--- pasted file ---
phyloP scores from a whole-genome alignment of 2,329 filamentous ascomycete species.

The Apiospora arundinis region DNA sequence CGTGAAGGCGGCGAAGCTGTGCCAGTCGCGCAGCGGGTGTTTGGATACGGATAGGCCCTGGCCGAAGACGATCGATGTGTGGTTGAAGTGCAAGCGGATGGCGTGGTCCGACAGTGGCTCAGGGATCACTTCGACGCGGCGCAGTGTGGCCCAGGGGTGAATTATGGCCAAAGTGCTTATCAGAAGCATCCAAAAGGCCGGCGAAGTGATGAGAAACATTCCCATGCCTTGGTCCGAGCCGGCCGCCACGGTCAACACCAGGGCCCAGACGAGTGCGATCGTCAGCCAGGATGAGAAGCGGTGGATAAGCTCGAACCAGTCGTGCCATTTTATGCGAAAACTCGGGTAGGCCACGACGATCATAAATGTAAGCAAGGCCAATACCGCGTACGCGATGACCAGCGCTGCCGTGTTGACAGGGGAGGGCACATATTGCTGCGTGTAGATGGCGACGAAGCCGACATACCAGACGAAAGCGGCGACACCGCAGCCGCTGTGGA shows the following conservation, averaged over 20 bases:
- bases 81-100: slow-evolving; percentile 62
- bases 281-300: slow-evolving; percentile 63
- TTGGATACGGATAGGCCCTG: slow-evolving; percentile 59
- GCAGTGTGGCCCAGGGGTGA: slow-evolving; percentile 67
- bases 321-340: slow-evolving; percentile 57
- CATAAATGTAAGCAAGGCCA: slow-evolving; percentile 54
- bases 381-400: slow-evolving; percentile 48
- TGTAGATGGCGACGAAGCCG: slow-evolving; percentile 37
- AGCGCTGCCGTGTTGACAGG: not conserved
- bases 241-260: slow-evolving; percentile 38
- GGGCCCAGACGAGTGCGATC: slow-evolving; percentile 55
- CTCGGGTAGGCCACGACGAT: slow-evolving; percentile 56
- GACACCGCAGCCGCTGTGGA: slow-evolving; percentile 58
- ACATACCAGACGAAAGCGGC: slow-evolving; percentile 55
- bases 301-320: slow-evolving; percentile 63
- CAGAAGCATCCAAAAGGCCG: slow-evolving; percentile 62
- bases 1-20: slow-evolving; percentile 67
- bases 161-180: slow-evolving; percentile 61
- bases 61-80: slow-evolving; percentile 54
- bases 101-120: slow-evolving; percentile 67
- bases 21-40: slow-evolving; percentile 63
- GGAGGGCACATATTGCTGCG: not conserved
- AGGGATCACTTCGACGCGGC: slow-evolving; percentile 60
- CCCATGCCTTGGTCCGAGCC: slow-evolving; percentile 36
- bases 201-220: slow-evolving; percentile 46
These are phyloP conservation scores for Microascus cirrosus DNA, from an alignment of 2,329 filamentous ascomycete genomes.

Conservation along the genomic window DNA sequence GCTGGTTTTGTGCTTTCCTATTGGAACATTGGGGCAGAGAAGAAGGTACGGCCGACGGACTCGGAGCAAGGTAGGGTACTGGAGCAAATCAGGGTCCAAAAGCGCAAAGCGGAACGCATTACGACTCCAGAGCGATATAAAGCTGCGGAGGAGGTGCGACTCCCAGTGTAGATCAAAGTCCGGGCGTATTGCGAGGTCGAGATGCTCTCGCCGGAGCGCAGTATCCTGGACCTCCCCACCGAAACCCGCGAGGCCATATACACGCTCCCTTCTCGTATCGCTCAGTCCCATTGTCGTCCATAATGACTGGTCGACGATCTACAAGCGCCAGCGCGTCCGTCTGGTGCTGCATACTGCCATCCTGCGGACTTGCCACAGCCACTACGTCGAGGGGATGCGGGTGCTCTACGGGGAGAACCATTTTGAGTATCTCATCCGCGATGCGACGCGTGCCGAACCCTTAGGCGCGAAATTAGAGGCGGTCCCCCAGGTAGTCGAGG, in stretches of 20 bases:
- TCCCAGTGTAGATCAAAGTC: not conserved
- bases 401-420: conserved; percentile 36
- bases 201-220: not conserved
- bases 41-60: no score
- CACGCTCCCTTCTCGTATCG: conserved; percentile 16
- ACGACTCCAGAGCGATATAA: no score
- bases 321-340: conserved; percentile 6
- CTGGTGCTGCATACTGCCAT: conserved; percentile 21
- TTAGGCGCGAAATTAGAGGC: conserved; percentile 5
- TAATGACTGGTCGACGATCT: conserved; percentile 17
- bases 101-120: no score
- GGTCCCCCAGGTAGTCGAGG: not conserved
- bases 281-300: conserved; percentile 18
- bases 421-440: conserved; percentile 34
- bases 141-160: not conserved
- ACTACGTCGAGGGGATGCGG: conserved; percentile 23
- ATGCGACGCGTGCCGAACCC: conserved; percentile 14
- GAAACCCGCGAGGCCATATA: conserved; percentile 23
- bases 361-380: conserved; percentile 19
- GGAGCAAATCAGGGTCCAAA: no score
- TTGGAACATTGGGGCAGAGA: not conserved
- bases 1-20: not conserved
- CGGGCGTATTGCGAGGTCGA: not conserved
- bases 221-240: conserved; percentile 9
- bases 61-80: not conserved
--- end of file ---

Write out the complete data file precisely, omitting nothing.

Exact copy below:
phyloP scores from a whole-genome alignment of 2,329 filamentous ascomycete species.

The Apiospora arundinis region DNA sequence CGTGAAGGCGGCGAAGCTGTGCCAGTCGCGCAGCGGGTGTTTGGATACGGATAGGCCCTGGCCGAAGACGATCGATGTGTGGTTGAAGTGCAAGCGGATGGCGTGGTCCGACAGTGGCTCAGGGATCACTTCGACGCGGCGCAGTGTGGCCCAGGGGTGAATTATGGCCAAAGTGCTTATCAGAAGCATCCAAAAGGCCGGCGAAGTGATGAGAAACATTCCCATGCCTTGGTCCGAGCCGGCCGCCACGGTCAACACCAGGGCCCAGACGAGTGCGATCGTCAGCCAGGATGAGAAGCGGTGGATAAGCTCGAACCAGTCGTGCCATTTTATGCGAAAACTCGGGTAGGCCACGACGATCATAAATGTAAGCAAGGCCAATACCGCGTACGCGATGACCAGCGCTGCCGTGTTGACAGGGGAGGGCACATATTGCTGCGTGTAGATGGCGACGAAGCCGACATACCAGACGAAAGCGGCGACACCGCAGCCGCTGTGGA shows the following conservation, averaged over 20 bases:
- bases 81-100: slow-evolving; percentile 62
- bases 281-300: slow-evolving; percentile 63
- TTGGATACGGATAGGCCCTG: slow-evolving; percentile 59
- GCAGTGTGGCCCAGGGGTGA: slow-evolving; percentile 67
- bases 321-340: slow-evolving; percentile 57
- CATAAATGTAAGCAAGGCCA: slow-evolving; percentile 54
- bases 381-400: slow-evolving; percentile 48
- TGTAGATGGCGACGAAGCCG: slow-evolving; percentile 37
- AGCGCTGCCGTGTTGACAGG: not conserved
- bases 241-260: slow-evolving; percentile 38
- GGGCCCAGACGAGTGCGATC: slow-evolving; percentile 55
- CTCGGGTAGGCCACGACGAT: slow-evolving; percentile 56
- GACACCGCAGCCGCTGTGGA: slow-evolving; percentile 58
- ACATACCAGACGAAAGCGGC: slow-evolving; percentile 55
- bases 301-320: slow-evolving; percentile 63
- CAGAAGCATCCAAAAGGCCG: slow-evolving; percentile 62
- bases 1-20: slow-evolving; percentile 67
- bases 161-180: slow-evolving; percentile 61
- bases 61-80: slow-evolving; percentile 54
- bases 101-120: slow-evolving; percentile 67
- bases 21-40: slow-evolving; percentile 63
- GGAGGGCACATATTGCTGCG: not conserved
- AGGGATCACTTCGACGCGGC: slow-evolving; percentile 60
- CCCATGCCTTGGTCCGAGCC: slow-evolving; percentile 36
- bases 201-220: slow-evolving; percentile 46
These are phyloP conservation scores for Microascus cirrosus DNA, from an alignment of 2,329 filamentous ascomycete genomes.

Conservation along the genomic window DNA sequence GCTGGTTTTGTGCTTTCCTATTGGAACATTGGGGCAGAGAAGAAGGTACGGCCGACGGACTCGGAGCAAGGTAGGGTACTGGAGCAAATCAGGGTCCAAAAGCGCAAAGCGGAACGCATTACGACTCCAGAGCGATATAAAGCTGCGGAGGAGGTGCGACTCCCAGTGTAGATCAAAGTCCGGGCGTATTGCGAGGTCGAGATGCTCTCGCCGGAGCGCAGTATCCTGGACCTCCCCACCGAAACCCGCGAGGCCATATACACGCTCCCTTCTCGTATCGCTCAGTCCCATTGTCGTCCATAATGACTGGTCGACGATCTACAAGCGCCAGCGCGTCCGTCTGGTGCTGCATACTGCCATCCTGCGGACTTGCCACAGCCACTACGTCGAGGGGATGCGGGTGCTCTACGGGGAGAACCATTTTGAGTATCTCATCCGCGATGCGACGCGTGCCGAACCCTTAGGCGCGAAATTAGAGGCGGTCCCCCAGGTAGTCGAGG, in stretches of 20 bases:
- TCCCAGTGTAGATCAAAGTC: not conserved
- bases 401-420: conserved; percentile 36
- bases 201-220: not conserved
- bases 41-60: no score
- CACGCTCCCTTCTCGTATCG: conserved; percentile 16
- ACGACTCCAGAGCGATATAA: no score
- bases 321-340: conserved; percentile 6
- CTGGTGCTGCATACTGCCAT: conserved; percentile 21
- TTAGGCGCGAAATTAGAGGC: conserved; percentile 5
- TAATGACTGGTCGACGATCT: conserved; percentile 17
- bases 101-120: no score
- GGTCCCCCAGGTAGTCGAGG: not conserved
- bases 281-300: conserved; percentile 18
- bases 421-440: conserved; percentile 34
- bases 141-160: not conserved
- ACTACGTCGAGGGGATGCGG: conserved; percentile 23
- ATGCGACGCGTGCCGAACCC: conserved; percentile 14
- GAAACCCGCGAGGCCATATA: conserved; percentile 23
- bases 361-380: conserved; percentile 19
- GGAGCAAATCAGGGTCCAAA: no score
- TTGGAACATTGGGGCAGAGA: not conserved
- bases 1-20: not conserved
- CGGGCGTATTGCGAGGTCGA: not conserved
- bases 221-240: conserved; percentile 9
- bases 61-80: not conserved